Walker Tavern

From Wikipedia, the free encyclopedia
Jump to navigation Jump to search
Walker Tavern
Walker Tavern Michigan.jpg
Walker Tavern is located in Michigan
Walker Tavern
Location within the state of Michigan
Walker Tavern is located in the US
Walker Tavern
Walker Tavern (the US)
Location11710 U.S. Route 12
Cambridge Township, Michigan
Coordinates42°03′36″N 84°13′30″W / 42.06000°N 84.22500°W / 42.06000; -84.22500Coordinates: 42°03′36″N 84°13′30″W / 42.06000°N 84.22500°W / 42.06000; -84.22500
Builtc. 1832
Architectural styleFederal
Part ofCambridge Junction Historic State Park
NRHP reference #71000404[1]
Significant dates
Added to NRHPJanuary 25, 1971
Designated MSHSFebruary 19, 1958[2]

The Walker Tavern is a historic structure located at 11710 U.S. Route 12 in Cambridge Township in northwesternmost Lenawee County, Michigan. It was designated as a Michigan Historic Site on February 19, 1958 and was later the county's first property added to the National Register of Historic Places on January 25, 1971.[1][2] The structure was incorporated into the Cambridge Junction Historic State Park and continues to serve as a museum and venue for various events.[2]

History[edit]

This structure was built as a modest farmhouse around 1832 by an unknown architect in the style of Federal architecture. It was built at the important intersection of the former Chicago Road (U.S Route 12) and the Monroe Pike (M-50). At some point, Calvin Snell began operating the building as a tavern for travelers along the road. In about 1838, Sylvester and Lucy Walker moved from New York State and likely began leasing the inn and tavern from Snell. In 1842, the Walkers purchased the tavern, renaming it the Walker Tavern. [3] In addition to a tavern, it also served as an inn for travelers from Monroe en route from Detroit to Chicago — a stagecoach trip that once took five days. Famous guests included Daniel Webster and James Fenimore Cooper.[2] The structure served a variety of purposes, including a meeting place for religious and political gatherings.[4]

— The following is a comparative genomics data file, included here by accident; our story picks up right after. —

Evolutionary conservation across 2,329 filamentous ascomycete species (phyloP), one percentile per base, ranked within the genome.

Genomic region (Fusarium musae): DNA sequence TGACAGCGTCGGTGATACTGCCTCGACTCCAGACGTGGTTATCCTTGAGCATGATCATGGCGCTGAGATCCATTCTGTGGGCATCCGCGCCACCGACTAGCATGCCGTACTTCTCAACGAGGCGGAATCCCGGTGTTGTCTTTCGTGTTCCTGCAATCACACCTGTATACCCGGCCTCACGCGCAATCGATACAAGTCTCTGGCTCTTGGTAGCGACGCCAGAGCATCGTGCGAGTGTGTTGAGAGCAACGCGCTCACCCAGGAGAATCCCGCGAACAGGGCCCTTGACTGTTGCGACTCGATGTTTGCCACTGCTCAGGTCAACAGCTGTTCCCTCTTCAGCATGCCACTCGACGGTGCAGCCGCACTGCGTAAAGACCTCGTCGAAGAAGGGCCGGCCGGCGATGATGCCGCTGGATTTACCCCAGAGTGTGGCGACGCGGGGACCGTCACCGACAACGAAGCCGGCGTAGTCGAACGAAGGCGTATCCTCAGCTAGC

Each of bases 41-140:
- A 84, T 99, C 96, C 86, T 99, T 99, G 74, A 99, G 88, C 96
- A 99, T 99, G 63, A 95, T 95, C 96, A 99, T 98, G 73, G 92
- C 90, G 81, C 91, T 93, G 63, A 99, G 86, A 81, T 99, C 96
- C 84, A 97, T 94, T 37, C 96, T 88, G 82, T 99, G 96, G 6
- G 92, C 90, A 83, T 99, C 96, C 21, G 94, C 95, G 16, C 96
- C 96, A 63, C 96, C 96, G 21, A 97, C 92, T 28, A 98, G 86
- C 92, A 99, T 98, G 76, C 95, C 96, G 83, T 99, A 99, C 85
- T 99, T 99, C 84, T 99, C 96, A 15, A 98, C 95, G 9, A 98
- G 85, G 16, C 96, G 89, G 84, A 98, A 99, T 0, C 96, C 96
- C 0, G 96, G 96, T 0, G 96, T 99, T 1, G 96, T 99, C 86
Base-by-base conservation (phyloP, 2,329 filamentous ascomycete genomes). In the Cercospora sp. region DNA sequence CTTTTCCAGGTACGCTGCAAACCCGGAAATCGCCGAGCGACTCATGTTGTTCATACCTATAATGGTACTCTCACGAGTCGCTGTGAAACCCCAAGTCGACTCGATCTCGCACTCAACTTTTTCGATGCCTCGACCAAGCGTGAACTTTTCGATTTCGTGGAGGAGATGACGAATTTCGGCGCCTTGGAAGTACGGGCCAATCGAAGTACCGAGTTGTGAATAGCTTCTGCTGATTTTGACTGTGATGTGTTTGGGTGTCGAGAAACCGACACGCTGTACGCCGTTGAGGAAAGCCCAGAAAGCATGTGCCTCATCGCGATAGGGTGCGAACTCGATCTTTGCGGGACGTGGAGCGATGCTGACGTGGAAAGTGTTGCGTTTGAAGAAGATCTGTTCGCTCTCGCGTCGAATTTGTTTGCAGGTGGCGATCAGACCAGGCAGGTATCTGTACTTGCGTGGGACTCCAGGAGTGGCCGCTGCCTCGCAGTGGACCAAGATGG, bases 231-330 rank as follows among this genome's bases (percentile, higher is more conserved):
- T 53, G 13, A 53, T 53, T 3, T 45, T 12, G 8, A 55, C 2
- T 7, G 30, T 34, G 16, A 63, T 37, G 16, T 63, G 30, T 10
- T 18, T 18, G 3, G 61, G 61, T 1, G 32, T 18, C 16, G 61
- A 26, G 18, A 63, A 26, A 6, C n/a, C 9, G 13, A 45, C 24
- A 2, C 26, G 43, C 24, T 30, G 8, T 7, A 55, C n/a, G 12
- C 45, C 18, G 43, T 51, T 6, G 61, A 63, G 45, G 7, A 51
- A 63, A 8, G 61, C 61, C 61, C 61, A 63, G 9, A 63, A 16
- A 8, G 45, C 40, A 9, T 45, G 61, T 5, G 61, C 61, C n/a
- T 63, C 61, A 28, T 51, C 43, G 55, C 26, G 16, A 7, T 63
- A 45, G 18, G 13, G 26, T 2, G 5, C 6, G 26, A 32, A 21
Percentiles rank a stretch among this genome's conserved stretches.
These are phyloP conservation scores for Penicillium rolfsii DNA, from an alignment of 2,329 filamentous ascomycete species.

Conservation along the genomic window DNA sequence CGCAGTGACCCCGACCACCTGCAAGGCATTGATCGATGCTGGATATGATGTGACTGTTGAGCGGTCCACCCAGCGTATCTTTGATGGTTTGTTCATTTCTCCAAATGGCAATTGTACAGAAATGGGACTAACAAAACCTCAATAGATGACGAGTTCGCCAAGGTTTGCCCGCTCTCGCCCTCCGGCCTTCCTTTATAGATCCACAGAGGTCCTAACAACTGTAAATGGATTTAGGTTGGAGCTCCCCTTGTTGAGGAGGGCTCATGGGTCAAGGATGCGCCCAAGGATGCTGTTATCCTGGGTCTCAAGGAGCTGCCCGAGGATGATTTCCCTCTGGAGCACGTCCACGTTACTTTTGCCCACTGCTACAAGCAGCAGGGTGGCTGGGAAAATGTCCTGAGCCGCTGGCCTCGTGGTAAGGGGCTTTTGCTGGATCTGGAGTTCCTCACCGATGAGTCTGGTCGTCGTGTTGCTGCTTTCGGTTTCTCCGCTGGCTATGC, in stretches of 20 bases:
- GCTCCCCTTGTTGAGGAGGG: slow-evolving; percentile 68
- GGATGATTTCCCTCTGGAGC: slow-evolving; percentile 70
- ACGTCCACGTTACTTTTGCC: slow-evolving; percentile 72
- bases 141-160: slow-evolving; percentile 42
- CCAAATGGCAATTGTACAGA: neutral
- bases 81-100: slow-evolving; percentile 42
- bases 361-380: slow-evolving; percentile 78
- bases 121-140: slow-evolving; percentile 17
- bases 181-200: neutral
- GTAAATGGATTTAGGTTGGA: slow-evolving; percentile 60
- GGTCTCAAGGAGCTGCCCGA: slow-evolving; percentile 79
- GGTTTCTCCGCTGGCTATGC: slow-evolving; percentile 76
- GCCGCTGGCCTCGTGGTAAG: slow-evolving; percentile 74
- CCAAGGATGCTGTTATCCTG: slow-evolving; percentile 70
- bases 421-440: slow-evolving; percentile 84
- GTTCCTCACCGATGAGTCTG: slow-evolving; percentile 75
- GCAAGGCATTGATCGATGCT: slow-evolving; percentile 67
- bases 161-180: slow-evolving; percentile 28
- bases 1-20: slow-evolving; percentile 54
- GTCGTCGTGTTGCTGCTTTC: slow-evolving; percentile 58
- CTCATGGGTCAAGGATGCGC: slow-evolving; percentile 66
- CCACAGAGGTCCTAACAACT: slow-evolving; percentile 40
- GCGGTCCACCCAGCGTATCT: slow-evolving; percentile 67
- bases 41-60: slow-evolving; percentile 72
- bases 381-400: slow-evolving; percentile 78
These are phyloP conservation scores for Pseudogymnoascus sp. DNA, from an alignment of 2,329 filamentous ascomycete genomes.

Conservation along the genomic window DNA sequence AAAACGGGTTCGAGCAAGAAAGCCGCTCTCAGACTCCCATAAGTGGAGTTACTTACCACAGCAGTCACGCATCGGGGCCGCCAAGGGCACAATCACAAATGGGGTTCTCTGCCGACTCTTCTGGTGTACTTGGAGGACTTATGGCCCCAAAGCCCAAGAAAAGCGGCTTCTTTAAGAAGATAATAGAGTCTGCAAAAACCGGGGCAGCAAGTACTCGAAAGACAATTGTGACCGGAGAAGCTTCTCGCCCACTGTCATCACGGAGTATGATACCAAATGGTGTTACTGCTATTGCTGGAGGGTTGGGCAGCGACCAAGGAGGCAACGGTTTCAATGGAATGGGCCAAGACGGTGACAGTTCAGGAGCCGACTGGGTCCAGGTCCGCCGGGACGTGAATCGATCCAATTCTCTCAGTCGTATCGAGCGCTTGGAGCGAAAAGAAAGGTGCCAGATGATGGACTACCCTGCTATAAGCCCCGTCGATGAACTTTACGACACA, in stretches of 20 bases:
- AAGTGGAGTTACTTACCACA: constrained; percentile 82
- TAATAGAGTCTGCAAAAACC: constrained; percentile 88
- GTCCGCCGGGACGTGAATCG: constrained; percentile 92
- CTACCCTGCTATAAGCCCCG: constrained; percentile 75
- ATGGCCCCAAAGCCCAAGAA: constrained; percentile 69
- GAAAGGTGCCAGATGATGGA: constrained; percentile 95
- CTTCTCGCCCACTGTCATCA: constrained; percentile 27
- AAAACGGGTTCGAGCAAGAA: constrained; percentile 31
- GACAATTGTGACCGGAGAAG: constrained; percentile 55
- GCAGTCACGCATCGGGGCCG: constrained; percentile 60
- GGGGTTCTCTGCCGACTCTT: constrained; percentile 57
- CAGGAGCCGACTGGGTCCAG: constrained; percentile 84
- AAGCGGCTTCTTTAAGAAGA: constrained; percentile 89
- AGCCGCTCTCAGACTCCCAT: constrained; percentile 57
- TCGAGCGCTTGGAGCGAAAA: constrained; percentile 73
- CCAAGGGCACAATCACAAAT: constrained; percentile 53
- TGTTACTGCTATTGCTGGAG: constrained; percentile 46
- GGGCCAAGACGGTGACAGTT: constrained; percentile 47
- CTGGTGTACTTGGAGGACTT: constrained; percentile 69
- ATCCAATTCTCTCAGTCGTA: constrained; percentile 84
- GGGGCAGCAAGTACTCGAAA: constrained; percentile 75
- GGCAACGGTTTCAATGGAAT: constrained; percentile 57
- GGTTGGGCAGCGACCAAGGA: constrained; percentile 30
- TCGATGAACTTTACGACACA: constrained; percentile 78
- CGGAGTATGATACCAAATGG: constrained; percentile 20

Walker operated the tavern until about 1853, when he constructed a similar establishment, S. Walker's Hotel, across the street. In 1865, the older Walker Tavern was purchased by Francis A. Dewey. In 1921, Frederic Hewitt purchased the tavern and converted it into a museum. In 1965, the Walker Tavern was sold to the Michigan DNR, and it underwent several alterations during a restoration process.[2][5]

Description[edit]

The Walker Tavern is a two-story frame structure, sided with whitewood clapboard, and located on a low rise of ground. It is framed with hand-hewn white oak timbers about eight inches square. A basement of fieldstone extends under about half the building. The original portion of the tavern measures approximately 36 feet by 18 feet, and three major additions were made to the rear of the original structure, extending its depth.[5]

References[edit]

  1. ^ a b "National Register Information System". National Register of Historic Places. National Park Service. March 27, 2010.
  2. ^ a b c d e State of Michigan (2009). "Walker Tavern". Retrieved June 26, 2010.
  3. ^ Gladys Saborio (November 2006), NATIONAL REGISTER OF HISTORIC PLACES REGISTRATION FORM: S. Walker's Hotel
  4. ^ Michigan Department of Natural Resources and Environment (2010). "About Walker Tavern, Brooklyn". Retrieved June 26, 2010.
  5. ^ a b William Lowrey (February 10, 1969), NATIONAL REGISTER OF HISTORIC PLACES INVENTORY- NOMINATION FORM: Walker Tavern

External links[edit]